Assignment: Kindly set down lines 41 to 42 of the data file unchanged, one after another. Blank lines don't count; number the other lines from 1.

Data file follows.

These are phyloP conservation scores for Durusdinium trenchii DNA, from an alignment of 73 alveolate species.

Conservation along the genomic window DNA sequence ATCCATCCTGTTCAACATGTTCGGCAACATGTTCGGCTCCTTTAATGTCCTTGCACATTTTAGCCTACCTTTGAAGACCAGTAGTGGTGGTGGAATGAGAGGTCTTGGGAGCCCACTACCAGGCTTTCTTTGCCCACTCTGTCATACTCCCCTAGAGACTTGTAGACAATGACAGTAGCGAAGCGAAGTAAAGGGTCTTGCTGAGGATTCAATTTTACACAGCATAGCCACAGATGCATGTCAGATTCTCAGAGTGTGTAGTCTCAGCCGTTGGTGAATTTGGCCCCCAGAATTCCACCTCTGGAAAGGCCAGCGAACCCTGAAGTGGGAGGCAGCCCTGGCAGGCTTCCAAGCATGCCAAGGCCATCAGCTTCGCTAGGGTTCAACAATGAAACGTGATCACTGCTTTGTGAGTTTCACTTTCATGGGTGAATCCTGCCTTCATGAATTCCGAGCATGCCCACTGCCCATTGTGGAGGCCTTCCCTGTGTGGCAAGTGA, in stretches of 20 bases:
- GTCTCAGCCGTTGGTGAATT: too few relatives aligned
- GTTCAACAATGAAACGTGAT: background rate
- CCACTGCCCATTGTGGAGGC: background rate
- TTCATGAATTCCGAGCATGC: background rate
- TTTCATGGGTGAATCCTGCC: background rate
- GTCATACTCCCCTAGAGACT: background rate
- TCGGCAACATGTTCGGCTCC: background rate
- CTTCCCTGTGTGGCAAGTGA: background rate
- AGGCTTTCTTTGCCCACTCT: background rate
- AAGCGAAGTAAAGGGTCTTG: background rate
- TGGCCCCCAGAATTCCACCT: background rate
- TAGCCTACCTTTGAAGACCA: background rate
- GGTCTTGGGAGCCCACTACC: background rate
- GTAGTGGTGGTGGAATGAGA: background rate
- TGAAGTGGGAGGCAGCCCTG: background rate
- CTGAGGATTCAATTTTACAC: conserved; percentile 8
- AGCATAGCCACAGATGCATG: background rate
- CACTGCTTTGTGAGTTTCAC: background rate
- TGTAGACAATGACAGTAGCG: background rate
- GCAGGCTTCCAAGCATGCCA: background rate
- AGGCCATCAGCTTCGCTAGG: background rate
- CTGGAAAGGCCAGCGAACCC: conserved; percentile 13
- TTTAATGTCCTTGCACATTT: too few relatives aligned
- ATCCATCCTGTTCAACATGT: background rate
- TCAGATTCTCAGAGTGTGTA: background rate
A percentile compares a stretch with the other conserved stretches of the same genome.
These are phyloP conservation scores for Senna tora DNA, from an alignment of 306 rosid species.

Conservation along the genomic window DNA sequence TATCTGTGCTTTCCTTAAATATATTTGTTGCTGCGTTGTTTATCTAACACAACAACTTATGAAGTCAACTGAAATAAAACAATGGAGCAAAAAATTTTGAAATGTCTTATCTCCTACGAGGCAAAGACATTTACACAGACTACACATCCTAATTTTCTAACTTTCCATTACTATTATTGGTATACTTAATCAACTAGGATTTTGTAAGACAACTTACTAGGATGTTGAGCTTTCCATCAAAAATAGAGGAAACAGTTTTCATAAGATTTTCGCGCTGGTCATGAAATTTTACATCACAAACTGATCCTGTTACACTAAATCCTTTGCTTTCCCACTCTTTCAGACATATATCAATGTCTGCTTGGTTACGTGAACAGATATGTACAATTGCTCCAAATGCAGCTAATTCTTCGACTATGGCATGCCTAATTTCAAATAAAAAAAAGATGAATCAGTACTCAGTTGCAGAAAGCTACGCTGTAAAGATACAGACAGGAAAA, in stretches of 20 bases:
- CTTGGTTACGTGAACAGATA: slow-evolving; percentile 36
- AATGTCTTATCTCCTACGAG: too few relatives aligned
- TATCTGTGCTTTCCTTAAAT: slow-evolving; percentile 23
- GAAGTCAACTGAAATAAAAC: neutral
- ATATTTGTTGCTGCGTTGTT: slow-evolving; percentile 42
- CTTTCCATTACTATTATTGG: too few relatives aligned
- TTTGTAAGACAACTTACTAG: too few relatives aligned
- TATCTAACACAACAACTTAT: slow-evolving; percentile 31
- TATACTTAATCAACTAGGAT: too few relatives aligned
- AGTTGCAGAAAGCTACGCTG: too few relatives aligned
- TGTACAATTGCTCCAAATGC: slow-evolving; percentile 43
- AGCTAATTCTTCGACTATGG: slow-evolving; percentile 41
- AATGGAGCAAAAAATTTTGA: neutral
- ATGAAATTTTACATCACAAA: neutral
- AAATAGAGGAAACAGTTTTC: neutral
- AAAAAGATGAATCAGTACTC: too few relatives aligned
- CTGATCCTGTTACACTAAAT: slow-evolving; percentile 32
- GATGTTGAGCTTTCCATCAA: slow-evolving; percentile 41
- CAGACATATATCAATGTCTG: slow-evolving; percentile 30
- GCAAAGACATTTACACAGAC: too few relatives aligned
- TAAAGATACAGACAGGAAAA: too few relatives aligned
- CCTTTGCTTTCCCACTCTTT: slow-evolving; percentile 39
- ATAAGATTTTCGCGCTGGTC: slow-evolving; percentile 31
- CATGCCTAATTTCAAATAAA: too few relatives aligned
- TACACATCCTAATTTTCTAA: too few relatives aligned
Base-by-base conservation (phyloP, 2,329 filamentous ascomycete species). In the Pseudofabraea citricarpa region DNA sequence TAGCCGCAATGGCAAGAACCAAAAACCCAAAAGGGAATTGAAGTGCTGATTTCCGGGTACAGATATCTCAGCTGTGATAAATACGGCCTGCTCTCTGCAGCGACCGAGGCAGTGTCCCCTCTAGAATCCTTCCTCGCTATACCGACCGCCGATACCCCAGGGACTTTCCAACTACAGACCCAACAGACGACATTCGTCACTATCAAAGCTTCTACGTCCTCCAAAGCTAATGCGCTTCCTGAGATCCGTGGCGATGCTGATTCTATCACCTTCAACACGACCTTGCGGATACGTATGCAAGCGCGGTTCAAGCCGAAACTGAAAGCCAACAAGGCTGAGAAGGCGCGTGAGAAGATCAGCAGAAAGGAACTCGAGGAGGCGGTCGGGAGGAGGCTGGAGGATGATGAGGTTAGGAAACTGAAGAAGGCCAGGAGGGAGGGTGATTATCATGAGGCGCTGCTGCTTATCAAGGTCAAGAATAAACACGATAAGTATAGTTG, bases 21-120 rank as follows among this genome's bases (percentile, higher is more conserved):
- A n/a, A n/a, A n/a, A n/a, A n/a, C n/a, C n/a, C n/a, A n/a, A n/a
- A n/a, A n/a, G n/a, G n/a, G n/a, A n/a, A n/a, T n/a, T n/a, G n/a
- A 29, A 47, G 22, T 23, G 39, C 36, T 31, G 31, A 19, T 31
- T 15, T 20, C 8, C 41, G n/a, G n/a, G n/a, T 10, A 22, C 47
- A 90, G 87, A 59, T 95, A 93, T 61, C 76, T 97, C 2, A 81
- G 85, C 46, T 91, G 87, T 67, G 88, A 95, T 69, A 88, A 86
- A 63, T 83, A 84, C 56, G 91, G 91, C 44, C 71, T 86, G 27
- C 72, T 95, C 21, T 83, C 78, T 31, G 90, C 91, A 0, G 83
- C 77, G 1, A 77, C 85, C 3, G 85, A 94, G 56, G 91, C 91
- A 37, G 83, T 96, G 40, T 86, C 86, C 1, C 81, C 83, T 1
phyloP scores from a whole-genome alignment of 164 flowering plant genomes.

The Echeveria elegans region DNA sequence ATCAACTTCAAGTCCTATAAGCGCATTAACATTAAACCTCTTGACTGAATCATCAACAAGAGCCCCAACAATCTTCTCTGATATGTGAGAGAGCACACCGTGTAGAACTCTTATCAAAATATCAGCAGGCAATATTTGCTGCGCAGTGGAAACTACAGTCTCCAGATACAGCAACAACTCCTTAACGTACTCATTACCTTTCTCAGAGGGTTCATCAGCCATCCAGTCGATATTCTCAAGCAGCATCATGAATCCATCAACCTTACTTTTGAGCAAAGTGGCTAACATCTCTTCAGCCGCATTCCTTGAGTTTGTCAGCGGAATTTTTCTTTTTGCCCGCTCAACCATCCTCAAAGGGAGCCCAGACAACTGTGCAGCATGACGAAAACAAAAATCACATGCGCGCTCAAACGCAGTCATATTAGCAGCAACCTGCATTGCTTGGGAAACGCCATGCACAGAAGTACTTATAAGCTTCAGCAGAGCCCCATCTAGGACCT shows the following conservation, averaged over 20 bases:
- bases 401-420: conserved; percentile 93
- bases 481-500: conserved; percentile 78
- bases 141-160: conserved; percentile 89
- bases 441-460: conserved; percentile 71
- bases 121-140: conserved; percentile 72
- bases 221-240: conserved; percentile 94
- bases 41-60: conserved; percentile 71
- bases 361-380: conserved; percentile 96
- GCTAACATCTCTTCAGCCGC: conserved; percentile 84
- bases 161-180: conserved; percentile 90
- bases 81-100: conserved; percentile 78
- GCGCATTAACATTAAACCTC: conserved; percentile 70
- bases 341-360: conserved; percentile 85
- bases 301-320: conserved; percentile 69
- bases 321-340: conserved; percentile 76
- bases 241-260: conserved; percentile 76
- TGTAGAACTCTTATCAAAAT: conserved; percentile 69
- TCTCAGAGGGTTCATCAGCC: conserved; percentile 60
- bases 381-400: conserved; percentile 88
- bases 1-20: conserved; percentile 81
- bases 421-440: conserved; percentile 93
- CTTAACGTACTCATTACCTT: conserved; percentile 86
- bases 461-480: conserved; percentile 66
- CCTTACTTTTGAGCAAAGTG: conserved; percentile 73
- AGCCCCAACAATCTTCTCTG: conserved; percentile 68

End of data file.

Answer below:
- TGTACAATTGCTCCAAATGC: slow-evolving; percentile 43
- AGCTAATTCTTCGACTATGG: slow-evolving; percentile 41